These days, business owners and senior management aren't as obsessed about the office on Berkeley Square or a floor in the Shard. It's not about kudos when the national economy is in a downturn. They want a property portfolio that works with the longer term goals of the business. This means greater cost transparency, and a degree of flexibility when it comes to negotiating rates and contract models. Here are ten ways to ensure that your property portfolio works for you.
1. Compare and contrast the property models
When comparing property solutions, whether it’s a lease, purchase or managed solution, you need to research the long-term costs before committing. Independent organisations such as Actium Consult who produce the industry benchmark standard Total Office Costs (TOCs) survey will enable you to perform like-for-like cost comparisons.
2. Weigh up whether you should make a capital investment
Investing in property is no longer the safe bet it used to be. The recession has left many organisations with legacy property they cannot shift, that is either the wrong size, in the wrong place or unfit for purpose. Rather than buying premises, consider whether an operational contract that agrees a fixed monthly cost could offer more flexibility, reduce exposure to risk and avoid a hit on the balance sheet.
3. Beware of hidden extras
Remember there may be other significant costs besides the space itself. Acquisition, negotiation, design, fit-out, legal and exit fees, facilities management, IT, security, plus on-going support and management, the list is seemingly endless. But these are all elements that need to be considered when constructing a meaningful costing comparison model.
4. Rid yourself of redundant property
Remove the expense of retaining property that you no longer need. Ask your property consultant whether they could take on the financial burden of your legacy portfolio as part of the deal.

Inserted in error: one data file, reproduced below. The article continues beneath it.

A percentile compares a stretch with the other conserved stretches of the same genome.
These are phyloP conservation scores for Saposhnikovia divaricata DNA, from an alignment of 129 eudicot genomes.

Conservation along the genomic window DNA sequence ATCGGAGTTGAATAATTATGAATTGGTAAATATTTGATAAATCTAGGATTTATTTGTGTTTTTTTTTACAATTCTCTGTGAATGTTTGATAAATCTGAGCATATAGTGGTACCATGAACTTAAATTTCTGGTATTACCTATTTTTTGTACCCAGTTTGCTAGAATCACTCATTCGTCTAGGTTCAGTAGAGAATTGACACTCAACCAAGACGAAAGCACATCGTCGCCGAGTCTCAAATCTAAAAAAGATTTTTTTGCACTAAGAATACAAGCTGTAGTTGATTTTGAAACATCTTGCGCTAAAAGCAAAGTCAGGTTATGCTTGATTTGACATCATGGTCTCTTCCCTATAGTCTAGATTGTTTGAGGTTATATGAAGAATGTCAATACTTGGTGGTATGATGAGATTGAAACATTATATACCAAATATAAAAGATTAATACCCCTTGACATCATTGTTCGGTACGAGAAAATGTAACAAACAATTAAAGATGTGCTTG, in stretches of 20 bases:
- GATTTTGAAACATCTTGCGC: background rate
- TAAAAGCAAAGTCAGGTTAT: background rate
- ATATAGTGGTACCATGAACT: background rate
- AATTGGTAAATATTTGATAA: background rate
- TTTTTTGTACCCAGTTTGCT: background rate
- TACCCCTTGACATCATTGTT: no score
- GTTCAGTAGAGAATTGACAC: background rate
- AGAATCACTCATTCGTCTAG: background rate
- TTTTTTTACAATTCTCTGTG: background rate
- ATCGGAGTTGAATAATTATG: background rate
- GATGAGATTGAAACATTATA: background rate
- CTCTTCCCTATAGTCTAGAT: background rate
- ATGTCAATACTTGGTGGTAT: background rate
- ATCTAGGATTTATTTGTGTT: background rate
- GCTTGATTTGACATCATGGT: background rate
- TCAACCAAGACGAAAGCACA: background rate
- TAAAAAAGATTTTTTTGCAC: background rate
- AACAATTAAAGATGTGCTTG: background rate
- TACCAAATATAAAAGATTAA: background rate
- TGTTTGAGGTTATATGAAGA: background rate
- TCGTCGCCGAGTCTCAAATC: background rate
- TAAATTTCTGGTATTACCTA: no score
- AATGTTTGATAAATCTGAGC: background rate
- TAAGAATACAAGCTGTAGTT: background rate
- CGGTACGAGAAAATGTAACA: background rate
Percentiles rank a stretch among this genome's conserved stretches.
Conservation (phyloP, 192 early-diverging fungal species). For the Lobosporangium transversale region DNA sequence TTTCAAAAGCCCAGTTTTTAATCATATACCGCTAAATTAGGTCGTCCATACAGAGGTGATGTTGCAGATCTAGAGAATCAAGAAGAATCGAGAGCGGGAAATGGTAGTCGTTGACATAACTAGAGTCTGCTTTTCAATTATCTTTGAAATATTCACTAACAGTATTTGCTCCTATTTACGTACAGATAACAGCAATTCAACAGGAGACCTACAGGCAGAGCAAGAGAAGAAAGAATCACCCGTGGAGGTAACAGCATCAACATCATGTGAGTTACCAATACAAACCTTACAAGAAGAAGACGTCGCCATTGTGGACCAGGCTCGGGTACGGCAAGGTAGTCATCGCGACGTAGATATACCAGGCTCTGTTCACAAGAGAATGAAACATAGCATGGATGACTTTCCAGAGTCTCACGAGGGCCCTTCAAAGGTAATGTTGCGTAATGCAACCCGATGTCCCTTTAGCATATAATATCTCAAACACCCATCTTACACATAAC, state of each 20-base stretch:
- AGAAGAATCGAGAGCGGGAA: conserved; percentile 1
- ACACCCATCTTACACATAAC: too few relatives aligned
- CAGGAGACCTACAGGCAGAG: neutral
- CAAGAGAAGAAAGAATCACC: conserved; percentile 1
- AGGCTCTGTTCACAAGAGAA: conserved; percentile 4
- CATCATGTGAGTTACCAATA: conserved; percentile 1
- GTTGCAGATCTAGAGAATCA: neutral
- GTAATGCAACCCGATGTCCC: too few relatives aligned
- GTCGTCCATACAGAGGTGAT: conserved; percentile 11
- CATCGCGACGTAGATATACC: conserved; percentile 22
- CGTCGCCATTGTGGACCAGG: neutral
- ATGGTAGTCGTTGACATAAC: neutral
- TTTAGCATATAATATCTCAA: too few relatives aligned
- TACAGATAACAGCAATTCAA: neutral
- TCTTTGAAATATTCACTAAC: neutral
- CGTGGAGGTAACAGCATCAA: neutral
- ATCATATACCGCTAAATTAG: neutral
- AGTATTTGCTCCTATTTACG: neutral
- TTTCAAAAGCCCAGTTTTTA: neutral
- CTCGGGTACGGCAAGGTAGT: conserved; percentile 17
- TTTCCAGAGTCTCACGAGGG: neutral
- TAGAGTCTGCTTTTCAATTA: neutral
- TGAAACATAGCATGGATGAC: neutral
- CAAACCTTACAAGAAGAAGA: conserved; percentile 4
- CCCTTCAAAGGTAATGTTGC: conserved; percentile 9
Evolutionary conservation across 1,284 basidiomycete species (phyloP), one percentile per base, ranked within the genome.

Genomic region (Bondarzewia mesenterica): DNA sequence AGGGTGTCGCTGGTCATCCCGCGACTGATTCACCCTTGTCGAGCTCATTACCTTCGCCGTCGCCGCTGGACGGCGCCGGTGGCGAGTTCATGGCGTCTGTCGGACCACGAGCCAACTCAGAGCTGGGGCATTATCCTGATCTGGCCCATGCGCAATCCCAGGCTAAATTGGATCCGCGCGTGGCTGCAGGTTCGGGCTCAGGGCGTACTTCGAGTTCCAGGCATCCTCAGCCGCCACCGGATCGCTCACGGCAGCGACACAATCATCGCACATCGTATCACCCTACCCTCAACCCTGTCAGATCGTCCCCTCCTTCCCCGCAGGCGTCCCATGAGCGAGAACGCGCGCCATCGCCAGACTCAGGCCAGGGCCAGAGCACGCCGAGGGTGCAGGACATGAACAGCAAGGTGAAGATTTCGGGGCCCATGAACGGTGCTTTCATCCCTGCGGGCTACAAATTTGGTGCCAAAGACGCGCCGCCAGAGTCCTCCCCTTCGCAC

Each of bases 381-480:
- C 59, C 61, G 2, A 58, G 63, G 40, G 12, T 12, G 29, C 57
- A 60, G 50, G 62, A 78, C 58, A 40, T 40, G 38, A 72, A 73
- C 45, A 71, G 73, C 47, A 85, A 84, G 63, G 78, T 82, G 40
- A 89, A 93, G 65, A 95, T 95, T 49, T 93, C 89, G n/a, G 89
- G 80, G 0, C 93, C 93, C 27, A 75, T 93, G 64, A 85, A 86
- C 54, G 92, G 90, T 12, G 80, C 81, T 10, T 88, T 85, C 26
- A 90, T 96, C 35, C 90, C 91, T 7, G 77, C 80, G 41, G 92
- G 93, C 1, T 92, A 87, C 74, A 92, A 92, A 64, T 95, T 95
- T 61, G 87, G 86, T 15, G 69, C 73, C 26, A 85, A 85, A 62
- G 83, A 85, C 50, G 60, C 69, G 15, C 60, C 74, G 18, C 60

5. Go bespoke
Make your property fit the needs of your business, not the other way around. Use a specialist partner that can source, deliver, and fit-out a property to your exact requirements, without compromise or incurring the price premium sometimes associated with serviced offices.
6. Motivate staff
According to the CBI the cost of absenteeism in the UK workforce last year was a staggering £17bn. If you want to keep your employees happy and more productive then you need to invest in a workplace that can portray brand values but at the same time promote well-being. Offices should also be designed to reflect the changing trends of more ‘virtual’ staff – less time is already being spent in a traditional office. In the future there will be even greater demand for ‘on-demand’ space to serve the mobile and/or home-based worker.
7. Plan your exit route
The costs of exiting a property can sometimes be so prohibitive that even when you have reached term, the business can’t afford to leave and is forced into accepting a lease renewal that it doesn’t really want. Make sure you negotiate a clean exit at contract term, so you can walk away at the end of the contract, with no responsibility for dilapidations, legal fees or overhang lease liabilities.
8. Do what you do best
Managing infrastructure such as, facilities management, IT and telephony installations can have a serious impact on a senior executive’s time. If you outsource this, you can focus your time and energy back into your business and not waste precious management time on property issues.
9. Ensure your contract has the flexibility to move with your business
Insist on terms that enable you to adapt your accommodation portfolio as your business needs change. This will allow you to react more quickly to new opportunities, and give you competitive advantage in your sector.
10. Save costs and the planet
The UK is committed to cutting UK carbon emissions to 50% of 1990 levels by 2025. By choosing an energy-efficient property you can boost your green credentials, avoid fines and save on your energy bills.
John Gotley is managing director of managed office solutions specialist, Portal